1

as all know , in order to set new TIME ZONE need to perform the following steps

example when we want UTC time

  unlink /etc/localtime   
  ln -s /usr/share/zoneinfo/UTC /etc/localtime

so we create symbolic link from UTC to /etc/localtime

I just Wondering why we need to create link ,

And not just to copy the file

from /usr/share/zoneinfo/UTC to /etc/localtime as:

cp /usr/share/zoneinfo/UTC /etc/localtime

what is wrong about copy the file?

  • 1
    Your /etc/localtime won't be updated when timezone files are updated (this happens every few years, typically when some countries change their DST regulations). Linking makes sure it stays up to date. – Satō Katsura Jul 20 '16 at 16:25
  • thx , I have another question please , when /etc/localtime is file and not a link , and I want to remove this file and create a link , then what happens if I remove the /etc/localtime how date know what GMT to print ? , I ask this because I want to replace the file with a link on some critical servers that GMT is very important , ( fro example DB servers that connected to the aplication servers and when /etc/localtime is remove , need to verify if this action will cause problem – yael Jul 20 '16 at 16:29
  • another interesting thing is when I remove the /etc/localtime , then date became to UTC timezone , is it default to return to the UTC when /etc/localtime not exist ? – yael Jul 20 '16 at 16:36
6

You mention RHEL in your tags, so I assume this is what you're using.

With RHEL 6 and earlier, when you upgrade the tzdata package then it triggers tzdata-update. This reads /etc/sysconfig/clock for the ZONE variable, and will update /etc/localtime as necessary.

What this means is that if you change what /etc/localtime is then you must change /etc/sysconfig/clock as well, otherwise your change may be lost next time there's a tzdata patch.

With RHEL7 you should use timedatectl set-timezone to manage the timezones.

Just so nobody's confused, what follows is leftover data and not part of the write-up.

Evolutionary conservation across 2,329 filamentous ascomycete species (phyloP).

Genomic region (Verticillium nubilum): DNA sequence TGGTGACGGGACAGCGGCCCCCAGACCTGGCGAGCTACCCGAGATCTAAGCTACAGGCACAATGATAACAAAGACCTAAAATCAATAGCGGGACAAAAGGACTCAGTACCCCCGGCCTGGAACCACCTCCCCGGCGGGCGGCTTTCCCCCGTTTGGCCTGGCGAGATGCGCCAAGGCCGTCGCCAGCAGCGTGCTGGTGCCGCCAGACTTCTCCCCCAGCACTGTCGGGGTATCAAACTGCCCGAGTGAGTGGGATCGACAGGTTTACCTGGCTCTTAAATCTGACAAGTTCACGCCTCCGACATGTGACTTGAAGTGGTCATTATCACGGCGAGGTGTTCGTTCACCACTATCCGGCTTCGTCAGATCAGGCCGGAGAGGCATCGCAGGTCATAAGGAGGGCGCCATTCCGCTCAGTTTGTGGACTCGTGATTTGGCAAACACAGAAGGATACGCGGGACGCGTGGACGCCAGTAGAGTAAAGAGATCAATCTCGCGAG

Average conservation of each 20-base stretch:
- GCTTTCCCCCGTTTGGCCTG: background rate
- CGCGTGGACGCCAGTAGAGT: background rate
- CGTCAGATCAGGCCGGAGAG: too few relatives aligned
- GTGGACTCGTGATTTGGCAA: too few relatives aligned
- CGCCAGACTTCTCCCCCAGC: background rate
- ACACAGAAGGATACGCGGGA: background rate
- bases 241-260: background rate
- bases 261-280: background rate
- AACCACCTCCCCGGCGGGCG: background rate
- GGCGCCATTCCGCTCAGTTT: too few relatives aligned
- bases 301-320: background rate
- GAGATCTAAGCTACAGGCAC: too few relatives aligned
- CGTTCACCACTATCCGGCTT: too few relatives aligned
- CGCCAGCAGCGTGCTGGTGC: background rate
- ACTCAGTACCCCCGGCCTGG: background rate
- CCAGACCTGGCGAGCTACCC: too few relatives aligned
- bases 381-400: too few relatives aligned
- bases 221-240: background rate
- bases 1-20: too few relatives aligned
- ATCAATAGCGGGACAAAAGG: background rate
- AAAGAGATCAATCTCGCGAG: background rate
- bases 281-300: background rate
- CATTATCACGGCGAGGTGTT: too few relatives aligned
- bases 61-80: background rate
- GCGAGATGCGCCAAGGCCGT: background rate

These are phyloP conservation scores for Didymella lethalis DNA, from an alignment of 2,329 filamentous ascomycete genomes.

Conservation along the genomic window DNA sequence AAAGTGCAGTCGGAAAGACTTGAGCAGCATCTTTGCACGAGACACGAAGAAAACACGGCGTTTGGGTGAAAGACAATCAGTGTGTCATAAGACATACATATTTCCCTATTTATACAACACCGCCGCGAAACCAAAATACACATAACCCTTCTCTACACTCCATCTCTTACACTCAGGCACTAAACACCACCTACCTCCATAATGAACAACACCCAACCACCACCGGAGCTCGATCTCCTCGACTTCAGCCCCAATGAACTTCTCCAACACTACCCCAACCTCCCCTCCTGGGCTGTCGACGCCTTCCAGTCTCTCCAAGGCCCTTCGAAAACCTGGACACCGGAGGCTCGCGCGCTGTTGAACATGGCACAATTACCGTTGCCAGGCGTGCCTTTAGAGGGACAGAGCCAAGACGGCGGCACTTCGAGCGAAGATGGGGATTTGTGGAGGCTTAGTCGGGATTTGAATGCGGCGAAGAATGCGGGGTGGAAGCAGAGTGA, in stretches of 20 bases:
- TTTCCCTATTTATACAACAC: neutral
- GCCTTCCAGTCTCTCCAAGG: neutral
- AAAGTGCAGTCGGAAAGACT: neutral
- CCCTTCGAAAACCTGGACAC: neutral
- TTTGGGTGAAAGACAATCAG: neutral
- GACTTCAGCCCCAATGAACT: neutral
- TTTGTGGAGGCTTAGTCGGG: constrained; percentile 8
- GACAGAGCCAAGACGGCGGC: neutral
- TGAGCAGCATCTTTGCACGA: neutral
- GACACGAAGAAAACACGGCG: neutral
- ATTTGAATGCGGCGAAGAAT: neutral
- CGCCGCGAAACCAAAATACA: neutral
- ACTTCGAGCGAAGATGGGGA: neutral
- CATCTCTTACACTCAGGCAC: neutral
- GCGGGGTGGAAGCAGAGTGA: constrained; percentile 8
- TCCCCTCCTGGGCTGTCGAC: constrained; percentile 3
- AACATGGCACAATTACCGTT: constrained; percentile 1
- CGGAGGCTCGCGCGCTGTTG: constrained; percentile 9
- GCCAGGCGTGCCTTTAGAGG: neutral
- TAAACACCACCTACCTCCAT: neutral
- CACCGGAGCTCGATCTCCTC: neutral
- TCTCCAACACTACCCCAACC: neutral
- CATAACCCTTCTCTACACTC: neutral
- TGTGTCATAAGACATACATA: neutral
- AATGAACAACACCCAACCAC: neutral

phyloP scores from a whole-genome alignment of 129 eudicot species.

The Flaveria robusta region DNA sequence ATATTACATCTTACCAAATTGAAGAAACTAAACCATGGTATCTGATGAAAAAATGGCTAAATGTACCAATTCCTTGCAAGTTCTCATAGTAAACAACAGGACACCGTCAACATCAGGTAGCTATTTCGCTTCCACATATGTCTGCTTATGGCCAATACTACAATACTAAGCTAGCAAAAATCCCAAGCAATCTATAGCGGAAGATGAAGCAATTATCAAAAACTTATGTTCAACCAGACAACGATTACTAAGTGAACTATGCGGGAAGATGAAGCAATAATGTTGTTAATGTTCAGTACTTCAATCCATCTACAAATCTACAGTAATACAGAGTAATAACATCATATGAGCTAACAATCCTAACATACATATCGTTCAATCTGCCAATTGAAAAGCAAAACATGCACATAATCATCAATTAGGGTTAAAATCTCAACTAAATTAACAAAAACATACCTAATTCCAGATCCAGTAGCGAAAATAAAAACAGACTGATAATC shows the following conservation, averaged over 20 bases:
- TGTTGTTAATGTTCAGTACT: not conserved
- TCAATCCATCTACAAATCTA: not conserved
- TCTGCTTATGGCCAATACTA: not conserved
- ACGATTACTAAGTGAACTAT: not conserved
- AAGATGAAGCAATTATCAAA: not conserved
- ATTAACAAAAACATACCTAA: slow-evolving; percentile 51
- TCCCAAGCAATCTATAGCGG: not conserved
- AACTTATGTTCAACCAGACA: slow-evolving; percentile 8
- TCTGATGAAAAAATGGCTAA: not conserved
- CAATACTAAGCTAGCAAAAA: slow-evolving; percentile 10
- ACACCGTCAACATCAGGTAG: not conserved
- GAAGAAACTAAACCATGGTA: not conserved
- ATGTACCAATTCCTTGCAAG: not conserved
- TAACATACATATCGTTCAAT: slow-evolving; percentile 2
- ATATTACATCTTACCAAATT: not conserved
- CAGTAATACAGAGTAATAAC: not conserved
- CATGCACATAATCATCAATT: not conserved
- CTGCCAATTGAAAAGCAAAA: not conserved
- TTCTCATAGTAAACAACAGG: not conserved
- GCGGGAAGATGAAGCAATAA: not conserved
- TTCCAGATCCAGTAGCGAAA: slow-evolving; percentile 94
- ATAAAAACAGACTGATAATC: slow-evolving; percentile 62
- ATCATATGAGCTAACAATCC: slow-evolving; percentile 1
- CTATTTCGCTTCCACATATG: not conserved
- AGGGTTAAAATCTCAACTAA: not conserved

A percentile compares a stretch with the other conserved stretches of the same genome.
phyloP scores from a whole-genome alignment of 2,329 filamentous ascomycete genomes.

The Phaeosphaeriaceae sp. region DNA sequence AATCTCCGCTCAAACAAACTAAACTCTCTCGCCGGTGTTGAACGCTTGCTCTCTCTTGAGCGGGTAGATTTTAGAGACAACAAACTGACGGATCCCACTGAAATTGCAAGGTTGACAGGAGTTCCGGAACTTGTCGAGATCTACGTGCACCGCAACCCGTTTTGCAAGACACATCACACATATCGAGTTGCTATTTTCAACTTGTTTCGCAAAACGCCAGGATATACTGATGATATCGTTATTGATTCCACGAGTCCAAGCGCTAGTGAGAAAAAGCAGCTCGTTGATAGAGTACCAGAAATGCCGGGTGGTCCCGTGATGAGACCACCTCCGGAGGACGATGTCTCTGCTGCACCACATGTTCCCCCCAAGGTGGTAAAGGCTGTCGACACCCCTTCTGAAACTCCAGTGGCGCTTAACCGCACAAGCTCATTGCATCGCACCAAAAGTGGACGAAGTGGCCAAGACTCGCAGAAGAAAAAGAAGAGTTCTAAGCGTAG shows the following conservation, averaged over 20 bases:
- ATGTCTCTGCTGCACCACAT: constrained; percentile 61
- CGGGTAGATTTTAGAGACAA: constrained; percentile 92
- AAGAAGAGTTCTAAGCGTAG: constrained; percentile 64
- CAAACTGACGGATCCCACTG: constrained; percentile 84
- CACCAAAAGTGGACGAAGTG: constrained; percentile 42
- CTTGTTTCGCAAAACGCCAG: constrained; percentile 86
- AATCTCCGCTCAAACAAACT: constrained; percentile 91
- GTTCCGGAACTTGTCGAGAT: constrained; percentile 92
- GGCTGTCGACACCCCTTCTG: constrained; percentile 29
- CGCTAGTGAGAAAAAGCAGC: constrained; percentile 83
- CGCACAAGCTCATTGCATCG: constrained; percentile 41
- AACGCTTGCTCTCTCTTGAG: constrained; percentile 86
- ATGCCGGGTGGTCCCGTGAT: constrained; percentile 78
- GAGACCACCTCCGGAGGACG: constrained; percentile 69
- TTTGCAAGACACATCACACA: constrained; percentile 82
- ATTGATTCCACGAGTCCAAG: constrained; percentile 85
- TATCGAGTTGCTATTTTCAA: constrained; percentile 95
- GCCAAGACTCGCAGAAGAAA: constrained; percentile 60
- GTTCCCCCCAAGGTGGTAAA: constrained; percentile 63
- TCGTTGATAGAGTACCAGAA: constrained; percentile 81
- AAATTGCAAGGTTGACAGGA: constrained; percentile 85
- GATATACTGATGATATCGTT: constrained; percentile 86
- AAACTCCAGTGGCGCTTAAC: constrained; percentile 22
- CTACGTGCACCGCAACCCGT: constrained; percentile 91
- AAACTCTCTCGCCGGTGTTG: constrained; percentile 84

# date
Wed Jul 20 12:34:51 EDT 2016
# timedatectl set-timezone UTC
# ls -l /etc/localtime 
lrwxrwxrwx. 1 root root 25 Jul 20 16:35 /etc/localtime -> ../usr/share/zoneinfo/UTC
# date
Wed Jul 20 16:35:07 UTC 2016
# timedatectl set-timezone America/New_York
# ls -l /etc/localtime                     
lrwxrwxrwx. 1 root root 38 Jul 20 12:35 /etc/localtime -> ../usr/share/zoneinfo/America/New_York
# date                                     
Wed Jul 20 12:35:18 EDT 2016
  • thx for your answer , Just note - another interesting thing is when I remove the /etc/localtime , then date became to UTC timezone , is it default to return to the UTC when /etc/localtime not exist – yael Jul 20 '16 at 16:39
  • 1
    The standard order is to use the $TZ variable; if that doesn't exist then use the /etc/localtime file and if that doesn't exist then use UTC. You can get more detail from man 3 tzset. – Stephen Harris Jul 20 '16 at 16:44
  • @StephenHarris: I don't find a reference to the last fallback to UTC, at least not in the CentOS6 variant of the tzset manpage. – Slaven Rezic Aug 3 '17 at 16:37
  • @SlavenRezic In the Centos6 manpage it says " If the TZ variable does appear in the environment but its value is empty or its value cannot be interpreted using any of the formats specified below, Coordinated Universal Time (UTC) is used. ". Although the manpage doesn't state, this also happens if TZ is not set and /etc/localtime is not present. – Stephen Harris Aug 4 '17 at 0:25

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